Groves was “uninterested in the doctors’ concerns and his response [was] indicative not only of the general’s ‘rifle-barrel’ focus on security but also of his lack of regard for medical doctors more generally.” By Groves’s logic, any large-scale safety precautions might tip off locals, and then perhaps the Japanese or, worse, America’s Soviet allies, to the existence of a secret weapon. Therefore, though the doctors were allowed to continue some limited research about the consequences of fallout and residual radiation, no measures were taken to ensure the safety of surrounding ranchers and townspeople.

This endangerment of civilians predicated on a strategy secrecy becomes all the more absurd when one understands that, for many months before Trinity, two physicists and a machinist had already been sending classified material from the Manhattan Project to the Soviets. Any attempt to keep the project “secret” was already futile as a result of these Sovjet spies.

The willful negligence about impact on civilians is further evidenced by the timing of the test. Both a meteorologist and the doctors were concerned that testing the Gadget during a rainstorm would exponentially increase the risks from fallout.

“In fact,” Nolan writes, “Hubbard [the meteorologist] had specifically recommended against July 16, ‘because of anticipated thunderstorms.’ When Hubbard learned that the date for the Trinity test had been fixed for July 16, he recorded in his diary, ‘Right in the middle of a period of thunderstorm … What son-of-a-bitch could have done this?’”

General Groves had ignored any warnings about storms and set the date for July 16 because the following day, July 17, US President Harry S. Truman was scheduled to meet with Joseph Stalin and Winston Churchill to work out issues of postwar order following Germany’s surrender weeks earlier. Groves, and perhaps Truman, wanted America to have a working atomic bomb available as a kind of bargaining chip throughout this conference, primarily as a reason for keeping the Soviets from joining the war against Japan and therefore out of any decision making about the fate of postwar Japan.

And so, on the morning of July 16, the bomb was exploded.

As one Manhattan Project medical doctor recalled, “the idea was to explode the damn thing; people were not terribly concerned with the radiation.”

Radiation monitors were sent out to surrounding areas more out of fear of legal action than of safety. Many of their radiation samples were ultimately lost. Therefore, even the official track of the fallout, like much of the government information about Trinity, cannot entirely be trusted. There was a very rudimentary evacuation plan in place that included areas north, east, and south of Trinity, but it was never meant to be used. General Groves had alerted the New Mexico governor to the possibility of declaring martial law but, again, this was not to keep anyone safe but only to ensure secrecy in the event townspeople started dying.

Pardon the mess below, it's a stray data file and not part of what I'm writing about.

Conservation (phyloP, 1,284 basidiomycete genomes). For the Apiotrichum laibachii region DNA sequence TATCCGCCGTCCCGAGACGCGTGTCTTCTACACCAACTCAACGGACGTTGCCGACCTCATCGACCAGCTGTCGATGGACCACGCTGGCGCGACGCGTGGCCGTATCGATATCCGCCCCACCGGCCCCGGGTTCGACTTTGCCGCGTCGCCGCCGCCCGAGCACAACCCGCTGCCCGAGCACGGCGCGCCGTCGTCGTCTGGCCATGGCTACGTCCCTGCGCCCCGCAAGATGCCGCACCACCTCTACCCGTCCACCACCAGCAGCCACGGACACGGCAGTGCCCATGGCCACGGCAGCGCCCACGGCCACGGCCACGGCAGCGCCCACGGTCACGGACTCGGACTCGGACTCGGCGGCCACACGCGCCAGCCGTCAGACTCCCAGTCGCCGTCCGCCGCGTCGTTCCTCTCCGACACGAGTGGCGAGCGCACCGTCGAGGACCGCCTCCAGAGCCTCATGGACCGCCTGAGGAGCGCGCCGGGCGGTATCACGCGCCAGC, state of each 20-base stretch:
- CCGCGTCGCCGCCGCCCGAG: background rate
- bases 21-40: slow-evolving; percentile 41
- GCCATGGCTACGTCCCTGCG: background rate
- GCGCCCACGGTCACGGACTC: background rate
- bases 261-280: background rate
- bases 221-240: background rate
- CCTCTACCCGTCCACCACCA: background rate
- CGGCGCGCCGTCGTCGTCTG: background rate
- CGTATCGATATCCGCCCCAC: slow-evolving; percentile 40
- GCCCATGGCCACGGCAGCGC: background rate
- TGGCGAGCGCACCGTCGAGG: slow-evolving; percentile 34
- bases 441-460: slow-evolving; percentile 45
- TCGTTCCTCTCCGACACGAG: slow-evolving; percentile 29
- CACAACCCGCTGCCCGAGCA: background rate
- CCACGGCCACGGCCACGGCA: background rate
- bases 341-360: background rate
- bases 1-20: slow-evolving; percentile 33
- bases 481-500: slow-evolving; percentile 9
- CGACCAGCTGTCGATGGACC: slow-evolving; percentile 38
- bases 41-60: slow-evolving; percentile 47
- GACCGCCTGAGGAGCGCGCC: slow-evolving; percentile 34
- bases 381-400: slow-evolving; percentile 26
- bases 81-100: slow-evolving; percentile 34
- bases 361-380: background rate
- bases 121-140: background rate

«It just makes me sick to think that we were guinea pigs», says Rosemary Cordova.
«Everyone around here dies of cancer.»
The radiation exposure rates in public areas from the world’s first nuclear explosion were measured at levels 10’000 times higher than allowed.

Doctors had agreed on a “safe” level of radiation exposure at Trinity that was, according to Nolan, “more than eight hundred times higher than what would be viewed as acceptable only two decades later.” But even that absurdly high “safe” radiation was exceeded many times over. The government’s own 2009 report about Trinity found that “exposure rates in public areas from the world’s first nuclear explosion were measured at levels 10’000 times higher than currently allowed.”

The Manhattan Project chief of radiological safety, Stafford Warren, wrote to Groves five days after the test that: “The dust outfall from the various portions of the cloud was potentially a very serious hazard over a band almost 30 miles wide extending almost 90 miles northeast of the site … [there is still] a tremendous amount of radioactive dust floating in the air.”

Warren also wrote to another doctor not present at the test: “Boy what a narrow escape. If we had laid it down in a steady wind as planned when you left we would have had a high mortality!! … You missed a show but you will live longer!”

After witnessing Trinity, Stafford Warren recommended to the military that any nuclear tests be conducted with at least a 150 miles radius from civilian populations. This recommendation was, in a way, a tacit admission that there were far too many civilians near Trinity. (The military never did quite adhere to that recommendation, as the Nevada test site which would host much of America’s nuclear blasts, was only about 100 miles from Las Vegas.) In fact, the 1940 census shows that there were 121 people living within 20 miles of Trinity. At 50 miles, there were over 13’000 people, including all of Tularosa and some of Alamogordo. And these numbers are from a census taken five years prior to the test, suggesting that at the time of Trinity in 1945, the population in these growing areas was likely even larger than these numbers show.